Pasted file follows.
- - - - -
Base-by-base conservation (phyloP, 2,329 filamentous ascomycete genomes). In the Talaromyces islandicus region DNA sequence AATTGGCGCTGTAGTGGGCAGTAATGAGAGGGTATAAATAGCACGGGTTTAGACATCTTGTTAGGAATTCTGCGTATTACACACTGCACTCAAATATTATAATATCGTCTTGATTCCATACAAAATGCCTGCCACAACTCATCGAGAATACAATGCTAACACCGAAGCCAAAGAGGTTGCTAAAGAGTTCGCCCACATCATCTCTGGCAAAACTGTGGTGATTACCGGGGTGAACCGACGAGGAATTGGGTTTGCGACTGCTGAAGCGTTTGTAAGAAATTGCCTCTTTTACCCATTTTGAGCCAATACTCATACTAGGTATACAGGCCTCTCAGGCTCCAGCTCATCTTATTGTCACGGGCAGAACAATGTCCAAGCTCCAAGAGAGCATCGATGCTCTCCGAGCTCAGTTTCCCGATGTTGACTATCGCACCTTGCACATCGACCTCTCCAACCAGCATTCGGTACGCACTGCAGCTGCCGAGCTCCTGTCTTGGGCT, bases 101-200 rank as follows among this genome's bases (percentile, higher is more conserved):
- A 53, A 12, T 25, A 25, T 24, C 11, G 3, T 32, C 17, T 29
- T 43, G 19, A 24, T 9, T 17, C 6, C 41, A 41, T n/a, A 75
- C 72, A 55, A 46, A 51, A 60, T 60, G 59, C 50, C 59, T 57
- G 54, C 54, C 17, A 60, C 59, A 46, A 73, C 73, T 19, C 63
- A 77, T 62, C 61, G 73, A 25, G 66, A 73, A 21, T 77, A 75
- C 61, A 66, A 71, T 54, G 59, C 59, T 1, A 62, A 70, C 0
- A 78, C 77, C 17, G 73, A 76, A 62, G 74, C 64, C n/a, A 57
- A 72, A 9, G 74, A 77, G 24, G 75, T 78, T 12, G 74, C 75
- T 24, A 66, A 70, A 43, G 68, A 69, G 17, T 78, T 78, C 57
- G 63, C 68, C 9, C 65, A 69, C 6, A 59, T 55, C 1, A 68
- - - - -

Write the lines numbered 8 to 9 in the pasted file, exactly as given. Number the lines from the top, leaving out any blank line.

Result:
- A 78, C 77, C 17, G 73, A 76, A 62, G 74, C 64, C n/a, A 57
- A 72, A 9, G 74, A 77, G 24, G 75, T 78, T 12, G 74, C 75